Oh the weather outside is frightful and the entire United States is in the tight grip of a bad influenza season. The kids are back to school after the holidays and most of the bleak winter is still ahead. But never fear, Good Food Reads: Soups to the rescue! Grab a blanket, grab a spoon, and curl up with a piping hot bowl of one of these. Whether you’re fighting a cold or just plan cold, we have the soup for you. …
What sounds better to eat on a snowy evening than Chicken Wild Rice Soup? All I have heard about this week, on social media, TV, radio, everywhere, is tales of the blizzard. Blizzards don’t normally catch my attention since I do live in Minneapolis, where a blizzard is a pretty common winter experience. This one, though, where the drifts were over my head in New York and they had more snow than us in Washington D. C., seeped into my subconsciousness. Frankly, I was kind of jealous (for a few minutes), because it feels like we haven’t gotten much snow lately! So today when the flakes started coming down (much more gently here than on the East Coast), I was inspired to make one of my favorite cold weather foods. Chicken Wild Rice Soup is one of those foods that, in my mind anyway, has it all-vegetables, protein and that always comforting cream.
Chicken Wild Rice Soup was one of the first foods I ever cooked for my husband. I had him over to my tiny apartment while we were dating, and I made a pot of something very loosely resembling Chicken Wild Rice Soup. Did I mention before that when I met my husband I did not cook? At all. What in the world tempted me to make chicken wild rice soup? One of the world’s great mysteries! Sadly, my attempt was a flour-y, chunky, overcooked chicken disaster. I’m positive I do not have enough space in a blog post to explain what went wrong, but suffice to say, it is a testament to my husband’s love for me that he choked some down (and married me anyway).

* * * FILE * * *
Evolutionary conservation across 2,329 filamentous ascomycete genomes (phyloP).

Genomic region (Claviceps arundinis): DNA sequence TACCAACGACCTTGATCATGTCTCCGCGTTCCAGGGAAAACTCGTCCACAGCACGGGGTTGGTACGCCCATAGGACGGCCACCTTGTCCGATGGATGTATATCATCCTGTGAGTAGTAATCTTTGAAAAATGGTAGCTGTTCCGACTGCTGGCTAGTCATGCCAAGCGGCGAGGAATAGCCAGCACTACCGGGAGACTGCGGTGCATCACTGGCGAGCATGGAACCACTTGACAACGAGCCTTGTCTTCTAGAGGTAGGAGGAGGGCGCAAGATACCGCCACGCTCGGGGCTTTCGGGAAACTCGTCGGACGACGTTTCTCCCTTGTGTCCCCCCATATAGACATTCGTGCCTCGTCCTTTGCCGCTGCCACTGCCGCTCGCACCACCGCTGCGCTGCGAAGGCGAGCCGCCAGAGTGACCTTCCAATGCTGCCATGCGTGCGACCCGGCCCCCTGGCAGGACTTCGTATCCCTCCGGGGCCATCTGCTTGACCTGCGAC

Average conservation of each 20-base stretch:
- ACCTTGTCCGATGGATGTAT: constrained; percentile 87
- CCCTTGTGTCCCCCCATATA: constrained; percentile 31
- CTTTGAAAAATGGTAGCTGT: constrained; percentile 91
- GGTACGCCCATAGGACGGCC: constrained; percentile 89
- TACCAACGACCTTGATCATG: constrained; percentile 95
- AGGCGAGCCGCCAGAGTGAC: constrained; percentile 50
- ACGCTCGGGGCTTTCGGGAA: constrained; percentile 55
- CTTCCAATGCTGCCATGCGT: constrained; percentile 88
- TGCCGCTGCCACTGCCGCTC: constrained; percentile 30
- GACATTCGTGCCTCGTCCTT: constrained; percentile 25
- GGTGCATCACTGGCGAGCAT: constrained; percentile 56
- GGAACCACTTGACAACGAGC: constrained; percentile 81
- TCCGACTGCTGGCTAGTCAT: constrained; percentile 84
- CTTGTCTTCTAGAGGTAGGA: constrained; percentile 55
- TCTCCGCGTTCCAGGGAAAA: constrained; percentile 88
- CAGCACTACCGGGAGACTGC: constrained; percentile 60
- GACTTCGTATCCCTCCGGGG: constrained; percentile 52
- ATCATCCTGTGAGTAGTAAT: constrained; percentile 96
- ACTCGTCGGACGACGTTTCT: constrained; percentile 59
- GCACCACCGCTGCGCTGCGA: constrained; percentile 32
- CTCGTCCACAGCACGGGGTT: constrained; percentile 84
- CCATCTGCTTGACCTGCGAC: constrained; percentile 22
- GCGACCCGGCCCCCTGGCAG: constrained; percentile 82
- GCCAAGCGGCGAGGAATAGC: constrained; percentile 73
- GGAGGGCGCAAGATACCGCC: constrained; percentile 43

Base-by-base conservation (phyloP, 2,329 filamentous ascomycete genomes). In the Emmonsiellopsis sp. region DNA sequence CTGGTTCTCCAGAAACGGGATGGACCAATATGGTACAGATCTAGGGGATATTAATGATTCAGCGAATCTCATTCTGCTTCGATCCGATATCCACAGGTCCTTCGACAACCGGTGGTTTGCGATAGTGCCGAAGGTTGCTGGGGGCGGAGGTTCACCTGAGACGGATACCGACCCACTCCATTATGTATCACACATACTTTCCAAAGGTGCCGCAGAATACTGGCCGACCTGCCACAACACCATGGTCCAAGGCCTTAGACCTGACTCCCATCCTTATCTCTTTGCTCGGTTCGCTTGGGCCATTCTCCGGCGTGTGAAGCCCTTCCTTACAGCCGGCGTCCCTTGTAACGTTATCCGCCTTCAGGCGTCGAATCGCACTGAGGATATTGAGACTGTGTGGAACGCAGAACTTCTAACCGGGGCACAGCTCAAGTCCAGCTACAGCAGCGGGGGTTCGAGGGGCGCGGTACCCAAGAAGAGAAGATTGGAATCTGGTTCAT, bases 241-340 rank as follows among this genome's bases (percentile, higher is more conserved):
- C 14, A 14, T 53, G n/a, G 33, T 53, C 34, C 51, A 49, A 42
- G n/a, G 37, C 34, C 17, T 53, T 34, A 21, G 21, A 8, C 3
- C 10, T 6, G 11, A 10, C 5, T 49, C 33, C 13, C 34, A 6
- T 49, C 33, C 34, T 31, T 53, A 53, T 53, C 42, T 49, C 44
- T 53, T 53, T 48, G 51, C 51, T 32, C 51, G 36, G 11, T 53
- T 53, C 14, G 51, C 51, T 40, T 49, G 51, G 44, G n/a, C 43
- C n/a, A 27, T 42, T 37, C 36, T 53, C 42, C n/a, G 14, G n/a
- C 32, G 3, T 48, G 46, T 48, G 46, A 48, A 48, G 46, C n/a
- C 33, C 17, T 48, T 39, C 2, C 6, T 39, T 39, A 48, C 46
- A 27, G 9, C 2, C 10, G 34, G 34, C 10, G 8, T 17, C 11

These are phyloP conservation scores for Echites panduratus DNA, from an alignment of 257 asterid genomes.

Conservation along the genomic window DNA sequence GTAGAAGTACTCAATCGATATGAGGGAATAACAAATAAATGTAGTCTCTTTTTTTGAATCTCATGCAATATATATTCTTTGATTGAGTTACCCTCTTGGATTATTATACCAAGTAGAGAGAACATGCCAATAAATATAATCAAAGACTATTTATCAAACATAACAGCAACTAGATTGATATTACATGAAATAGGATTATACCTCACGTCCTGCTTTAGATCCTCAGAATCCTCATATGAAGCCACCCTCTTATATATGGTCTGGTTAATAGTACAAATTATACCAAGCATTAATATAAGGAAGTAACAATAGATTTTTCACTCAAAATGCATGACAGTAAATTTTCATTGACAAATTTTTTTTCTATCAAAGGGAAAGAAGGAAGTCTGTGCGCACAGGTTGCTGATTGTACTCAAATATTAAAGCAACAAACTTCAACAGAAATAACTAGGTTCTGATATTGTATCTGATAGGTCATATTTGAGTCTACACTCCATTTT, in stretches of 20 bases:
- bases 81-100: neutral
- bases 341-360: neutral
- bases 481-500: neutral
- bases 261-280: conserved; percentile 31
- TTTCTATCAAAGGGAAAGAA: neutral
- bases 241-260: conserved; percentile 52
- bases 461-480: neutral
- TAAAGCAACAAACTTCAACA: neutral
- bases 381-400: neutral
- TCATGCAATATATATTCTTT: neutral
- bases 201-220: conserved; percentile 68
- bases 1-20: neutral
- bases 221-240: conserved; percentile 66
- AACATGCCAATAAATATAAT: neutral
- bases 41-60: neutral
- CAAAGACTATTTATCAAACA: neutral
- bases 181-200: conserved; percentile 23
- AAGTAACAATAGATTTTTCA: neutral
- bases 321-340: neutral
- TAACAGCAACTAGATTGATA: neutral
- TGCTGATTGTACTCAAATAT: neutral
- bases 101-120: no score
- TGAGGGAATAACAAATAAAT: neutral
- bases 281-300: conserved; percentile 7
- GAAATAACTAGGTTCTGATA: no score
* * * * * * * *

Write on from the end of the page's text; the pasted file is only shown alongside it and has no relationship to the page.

Luckily, fast forward 20 years since our “dating” days, and I think I now have this one down. I poach my chicken so it does not get dry or overcooked. I use homemade stock (you surely can use store bought and I promise it will still be good, but if you have homemade stock-this is the place to use it!). I use the traditional Minnesota wild rice. And, although almonds may seem like a strange addition to a soup, I can attest to the fact that they are the loveliest addition, think crunch and flavor all in one bite. So, if the snow is falling in your area, or you are in need of a comfort food, try this one.
- ½ cup butter
- 1 finely chopped onion
- ½ cup finely chopped celery
- 1 cup sliced carrots
- ¾ cup all purpose flour
- 8 cups chicken stock (I used homemade, store bought would work equally well), divided
- 2 cups of cooked wild rice
- 1½ pound chicken tenders (or chicken breasts)
- 2 teaspoons salt, divided
- ½ teaspoon curry powder
- ½ teaspoon mustard powder
- 1 Tablespoon chopped fresh italian parsley
- 1 teaspoon ground black pepper, divided
- 1 cup of slivered almonds
- 3½ Tablespoons cooking sherry
- 2 cups half-and-half
- To Poach Chicken: Place chicken tenders (or chicken breasts) in a saucepan with 2 cups of chicken stock, ½ teaspoon salt and ½ teaspoon ground pepper.
- Simmer, covered, for 15-20 minutes or until cooked through.
- Allow to cool.
- Chop chicken to be used in soup.
- To Make Soup: Melt butter in a dutch oven or large stock pot.
- Stir in the onion, celery and carrot and sauté for 7-10 minutes or until soft.
- Add the flour and stir until mixed in.
- Slowly add 6 cups of chicken stock, stir continuously while adding.
- Bring to a boil, then reduce heat and allow to simmer.
- Add the rice, chicken, 1½ teaspoons salt, curry powder, mustard powder, parsley, ½ teaspoon ground pepper, almonds and sherry.
- Add the half-and-half.
- Simmer for 1-2 hours until all flavors have melded.
- Serve and enjoy!
- Note: If reheating, you may need to add a small amount of stock to thin the soup, it does thicken upon cooling.